I’m sure every 240sx owner has considered upgrading their brakes to the more popular z32 and q45 brakes.
However, another option are the brakes from the 1993-1997 Infiniti J30. The J30 and Q45 rotors share the same part number and the J30 calipers are just slightly smaller than the Q45’s.
Time: 2-4 hours
Cost: less than 300sx brake upgrade in most cases
– 10mm, 12mm, 14mm, 19mm, and 5/8 wrenches- 12” channel locks- 21mm socket with socket wrench or breaker bar- 1/2” metal drill bit – drill with 1/2″ chuck
– J30 brake calipers, brackets, and rotors- (3) 1/2″ x 1″ bolts with nuts – Bottle of brake fluid- Bottle of brake parts cleaner – Bottle of rust treatment- Oil pan or something to catch brake fluid- WD40
Pic of the J30 rotors and calipers:
Check out the s13 calipers on the left and the J30’s on the right. HUGE difference.
First off of course jack up the car on whatever side you wanted to do first. Use the 21mm socket and remove the wheel.
Here a pic of the stock s13 brake setup.
Make sure your brake fluid is full. Now use the 12m wrench and remove the banjo bolt from the back of the caliper. Brake fluid will spill out so use something to catch it. The fluid will continue to spill out at a slow pace so check on it throughout the install.
Now using the 19mm wrench remove the 2 bolts top and bottom from the back of the caliper bracket. Remove the whole brake assembly and rotor.
With everything removed you come across the splash guard. The J30 rotors are too big for the splash guards. You can either remove the whole thing by taking off the hub, or take a hammer to it. I opted to use a set of metal cutting shears and cut off the 90 degree lip on the splash guard. After that just use your hands and bend the thing inwards towards the engine bay. I’m paranoid about rust so I sprayed the cut edges with some rust treatment.
pic of the splash guard after cutting it:
Next are the rotors. The problem is that the s13 rotors are 4 lug and the J30’s are 5 lug. Those of you who are not able or uncomfortable re-drilling the holes can take it to a machine shop, should only take a day. I decided to do it myself. Take the 2 rotors and place them on top of each other, 5 lug on bottom.
The rotors are hub-centric so the center hole will line up. Now just rotate the rotor”4 lug” until one set of the stud holes line up and the 3 others have a solid surface to drill through. Take 1 of the 1/2” x 1″ bolts and bolt the 2 rotors together through the hole thats lined up. Using your finger run it around the lip of the center hole and make sure that they are flush.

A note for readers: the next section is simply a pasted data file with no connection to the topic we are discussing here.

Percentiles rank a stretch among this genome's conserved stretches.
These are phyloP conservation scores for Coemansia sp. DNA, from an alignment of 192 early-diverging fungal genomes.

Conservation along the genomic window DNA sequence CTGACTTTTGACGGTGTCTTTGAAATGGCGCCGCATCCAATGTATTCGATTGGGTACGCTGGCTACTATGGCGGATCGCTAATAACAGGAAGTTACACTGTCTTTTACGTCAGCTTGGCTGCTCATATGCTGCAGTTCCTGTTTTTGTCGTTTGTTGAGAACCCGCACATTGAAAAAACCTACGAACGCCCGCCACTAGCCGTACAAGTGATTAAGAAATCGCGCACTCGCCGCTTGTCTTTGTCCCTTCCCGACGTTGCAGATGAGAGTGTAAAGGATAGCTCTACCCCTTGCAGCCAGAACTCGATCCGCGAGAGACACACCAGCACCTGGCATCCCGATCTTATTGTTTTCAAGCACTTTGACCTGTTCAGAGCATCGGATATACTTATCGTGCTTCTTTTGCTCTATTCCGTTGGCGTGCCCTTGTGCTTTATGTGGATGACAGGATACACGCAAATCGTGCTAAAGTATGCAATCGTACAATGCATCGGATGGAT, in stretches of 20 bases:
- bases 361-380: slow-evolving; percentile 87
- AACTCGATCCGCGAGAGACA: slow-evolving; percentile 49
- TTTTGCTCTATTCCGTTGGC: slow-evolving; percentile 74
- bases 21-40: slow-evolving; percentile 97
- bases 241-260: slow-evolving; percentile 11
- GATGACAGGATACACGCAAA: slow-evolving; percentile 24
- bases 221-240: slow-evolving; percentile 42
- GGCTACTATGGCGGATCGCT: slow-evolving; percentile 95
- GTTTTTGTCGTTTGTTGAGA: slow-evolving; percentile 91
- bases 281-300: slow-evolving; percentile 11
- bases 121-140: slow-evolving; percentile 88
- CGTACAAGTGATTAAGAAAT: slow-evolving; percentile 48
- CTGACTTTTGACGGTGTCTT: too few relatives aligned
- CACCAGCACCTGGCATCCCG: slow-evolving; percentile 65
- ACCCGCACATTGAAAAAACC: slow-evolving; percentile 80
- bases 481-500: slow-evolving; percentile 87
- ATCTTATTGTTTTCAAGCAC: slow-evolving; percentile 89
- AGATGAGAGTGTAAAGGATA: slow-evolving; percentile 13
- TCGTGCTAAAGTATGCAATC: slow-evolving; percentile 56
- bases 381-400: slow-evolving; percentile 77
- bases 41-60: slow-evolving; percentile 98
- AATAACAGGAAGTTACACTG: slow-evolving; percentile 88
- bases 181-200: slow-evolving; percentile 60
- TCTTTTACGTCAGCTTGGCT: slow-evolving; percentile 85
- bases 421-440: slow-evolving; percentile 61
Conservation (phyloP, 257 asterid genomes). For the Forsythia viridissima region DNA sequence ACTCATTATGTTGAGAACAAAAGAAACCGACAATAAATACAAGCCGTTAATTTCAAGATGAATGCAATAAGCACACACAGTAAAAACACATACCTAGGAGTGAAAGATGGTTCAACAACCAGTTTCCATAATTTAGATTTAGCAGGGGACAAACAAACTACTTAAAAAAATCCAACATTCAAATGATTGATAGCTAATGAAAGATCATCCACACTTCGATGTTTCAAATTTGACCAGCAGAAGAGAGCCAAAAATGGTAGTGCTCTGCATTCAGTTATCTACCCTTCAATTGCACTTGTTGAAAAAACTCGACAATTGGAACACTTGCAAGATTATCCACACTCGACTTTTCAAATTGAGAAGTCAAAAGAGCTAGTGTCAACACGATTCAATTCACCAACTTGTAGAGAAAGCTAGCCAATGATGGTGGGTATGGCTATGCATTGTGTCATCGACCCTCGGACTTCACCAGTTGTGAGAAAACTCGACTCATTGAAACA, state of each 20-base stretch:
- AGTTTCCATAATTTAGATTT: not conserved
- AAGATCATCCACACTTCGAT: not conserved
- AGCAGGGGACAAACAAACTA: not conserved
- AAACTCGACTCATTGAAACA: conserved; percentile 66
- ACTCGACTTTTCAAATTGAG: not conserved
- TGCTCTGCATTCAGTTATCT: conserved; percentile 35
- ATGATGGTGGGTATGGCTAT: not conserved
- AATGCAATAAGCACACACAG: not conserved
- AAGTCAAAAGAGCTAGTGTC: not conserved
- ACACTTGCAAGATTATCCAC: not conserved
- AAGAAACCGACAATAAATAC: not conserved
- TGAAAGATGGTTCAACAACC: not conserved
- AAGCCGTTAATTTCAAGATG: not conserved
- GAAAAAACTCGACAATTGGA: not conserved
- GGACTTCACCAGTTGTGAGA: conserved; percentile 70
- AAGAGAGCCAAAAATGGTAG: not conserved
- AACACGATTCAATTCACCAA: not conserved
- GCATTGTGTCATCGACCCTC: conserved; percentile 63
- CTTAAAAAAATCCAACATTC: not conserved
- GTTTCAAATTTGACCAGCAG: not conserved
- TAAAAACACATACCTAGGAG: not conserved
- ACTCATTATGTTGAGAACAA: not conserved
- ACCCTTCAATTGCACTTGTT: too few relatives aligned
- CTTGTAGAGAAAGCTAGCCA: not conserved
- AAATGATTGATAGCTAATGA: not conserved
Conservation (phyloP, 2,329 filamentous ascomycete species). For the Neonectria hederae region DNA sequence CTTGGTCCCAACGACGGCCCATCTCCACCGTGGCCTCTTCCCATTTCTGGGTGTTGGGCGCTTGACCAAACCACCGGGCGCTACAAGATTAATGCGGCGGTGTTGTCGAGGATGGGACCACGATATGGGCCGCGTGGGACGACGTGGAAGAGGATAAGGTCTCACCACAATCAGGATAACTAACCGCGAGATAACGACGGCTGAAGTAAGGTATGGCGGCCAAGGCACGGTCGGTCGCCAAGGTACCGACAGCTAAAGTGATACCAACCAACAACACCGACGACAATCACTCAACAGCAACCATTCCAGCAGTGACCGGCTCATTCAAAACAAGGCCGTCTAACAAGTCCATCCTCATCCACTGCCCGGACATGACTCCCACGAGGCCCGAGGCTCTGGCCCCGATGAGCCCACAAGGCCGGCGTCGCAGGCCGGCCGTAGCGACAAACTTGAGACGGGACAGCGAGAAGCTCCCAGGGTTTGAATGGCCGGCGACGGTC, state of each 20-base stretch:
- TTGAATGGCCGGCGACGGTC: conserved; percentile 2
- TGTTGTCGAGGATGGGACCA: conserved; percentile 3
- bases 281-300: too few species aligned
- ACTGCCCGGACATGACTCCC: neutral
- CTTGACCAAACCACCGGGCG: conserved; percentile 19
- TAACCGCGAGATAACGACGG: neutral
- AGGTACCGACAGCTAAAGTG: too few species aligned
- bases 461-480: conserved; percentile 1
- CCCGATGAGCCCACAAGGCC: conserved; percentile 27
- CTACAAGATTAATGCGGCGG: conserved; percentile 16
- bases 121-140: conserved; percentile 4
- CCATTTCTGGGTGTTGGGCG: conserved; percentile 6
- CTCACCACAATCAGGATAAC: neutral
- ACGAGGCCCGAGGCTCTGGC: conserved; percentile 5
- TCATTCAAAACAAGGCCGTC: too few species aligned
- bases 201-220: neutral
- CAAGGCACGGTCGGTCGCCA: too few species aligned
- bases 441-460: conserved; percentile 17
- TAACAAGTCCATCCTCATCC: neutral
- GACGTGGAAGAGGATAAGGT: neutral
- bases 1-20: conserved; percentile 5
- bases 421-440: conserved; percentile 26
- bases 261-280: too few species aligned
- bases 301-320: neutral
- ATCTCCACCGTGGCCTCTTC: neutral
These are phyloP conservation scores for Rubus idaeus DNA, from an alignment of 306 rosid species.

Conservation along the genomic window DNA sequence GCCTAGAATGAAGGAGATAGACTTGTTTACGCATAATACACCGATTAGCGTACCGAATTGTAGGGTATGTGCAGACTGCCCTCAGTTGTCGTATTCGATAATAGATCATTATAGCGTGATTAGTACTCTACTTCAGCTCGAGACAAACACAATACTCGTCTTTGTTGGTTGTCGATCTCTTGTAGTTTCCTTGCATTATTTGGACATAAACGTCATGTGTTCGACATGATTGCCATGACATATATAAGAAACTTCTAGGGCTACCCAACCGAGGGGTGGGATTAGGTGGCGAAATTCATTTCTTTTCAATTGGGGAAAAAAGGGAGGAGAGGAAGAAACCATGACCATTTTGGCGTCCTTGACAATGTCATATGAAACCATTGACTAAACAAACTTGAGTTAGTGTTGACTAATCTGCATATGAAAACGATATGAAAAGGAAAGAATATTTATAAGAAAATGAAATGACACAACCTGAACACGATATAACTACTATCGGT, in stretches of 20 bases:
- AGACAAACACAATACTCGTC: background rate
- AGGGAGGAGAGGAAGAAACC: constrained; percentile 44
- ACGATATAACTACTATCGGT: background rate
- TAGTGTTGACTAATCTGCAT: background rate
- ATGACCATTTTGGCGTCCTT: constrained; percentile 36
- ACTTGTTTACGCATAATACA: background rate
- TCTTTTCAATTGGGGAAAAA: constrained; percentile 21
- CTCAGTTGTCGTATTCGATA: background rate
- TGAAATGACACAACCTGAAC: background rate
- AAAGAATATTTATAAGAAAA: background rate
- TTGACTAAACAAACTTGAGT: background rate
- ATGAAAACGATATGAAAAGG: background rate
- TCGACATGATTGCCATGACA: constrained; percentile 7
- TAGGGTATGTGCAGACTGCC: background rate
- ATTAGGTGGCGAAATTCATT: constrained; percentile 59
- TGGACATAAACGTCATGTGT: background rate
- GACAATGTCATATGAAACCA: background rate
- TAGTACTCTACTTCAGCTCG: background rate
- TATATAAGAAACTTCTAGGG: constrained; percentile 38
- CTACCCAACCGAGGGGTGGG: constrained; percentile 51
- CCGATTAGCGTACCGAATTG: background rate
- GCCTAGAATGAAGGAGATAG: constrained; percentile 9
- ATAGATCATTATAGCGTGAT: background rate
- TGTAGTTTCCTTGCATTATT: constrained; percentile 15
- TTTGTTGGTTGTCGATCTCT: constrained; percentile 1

Pick a hole to start at and spray some wd40 on it, it’ll help the drilling process. Using the drill and the 1/2″ metal bit drill through the J30 rotor using the top hole as a guide. To help stabilize the the rotors and make sure they didn’t move I stood on top of them while drilling. After the drilling the hole wipe away the metal flakes and use another 1/2″ bolt and tighten it down. Check to make sure the rotors are still flush and repeat this process until all the holes are drilled.
The end of the stud by the hub is slightly bigger than the threaded part. If you look on the inside of the s13 rotor that the holes are tapered. I actually had a 35/64 bit and used it to to step down the new holes a little bit. You can also just use the 1/2″ bit or Dremel and ream it out a bit too. Then spray hole with some rust treatment and go test fit. If it doesn’t fit like it should in any way time for the machine shop. If it does bolt the rotor on using 2 lug nuts and spin it. If it grinds against the splash guard then just take off the rotor and bend the splash guard in some more.
Now look at your j30 calipers and you’ll noticed on the top of them they have marks on them “L and R”. Obviously L is the driver’s side and R is the passenger side. Use the according caliper to whatever side you’re working on.
Mount the j30 assembly on the car using the 19mm bolts. And reinstall the brake line using the 12mm banjo bolt (don’t forget the washers) to the new caliper. Now using the 14mm wrench remove the lower caliper bolt.
Loosen the bleeder valve swing the caliper up and using the channel locks and squeeze the pistons down as far as they go – watch out for the brake fluid shooting out. Install the new brake pads, swing the caliper back down, retighten the bleeder valve, and reinstall the lower caliper bolt.
pic of the bleeder valve
Now get a friend, family member, whoever to help you bleed the brakes. Here’s a pic of the new setup. Notice that since this is the passenger side that the caliper says R on it. If for some reason it doesn’t say anything on it the bleeder valve should be on top.
Put the tire back on and repeat the process on the other side. To break in the new brake pads I did about 30 or so 30 mph stops with intervals between each stop.
Now go enjoy your new j30 brakes!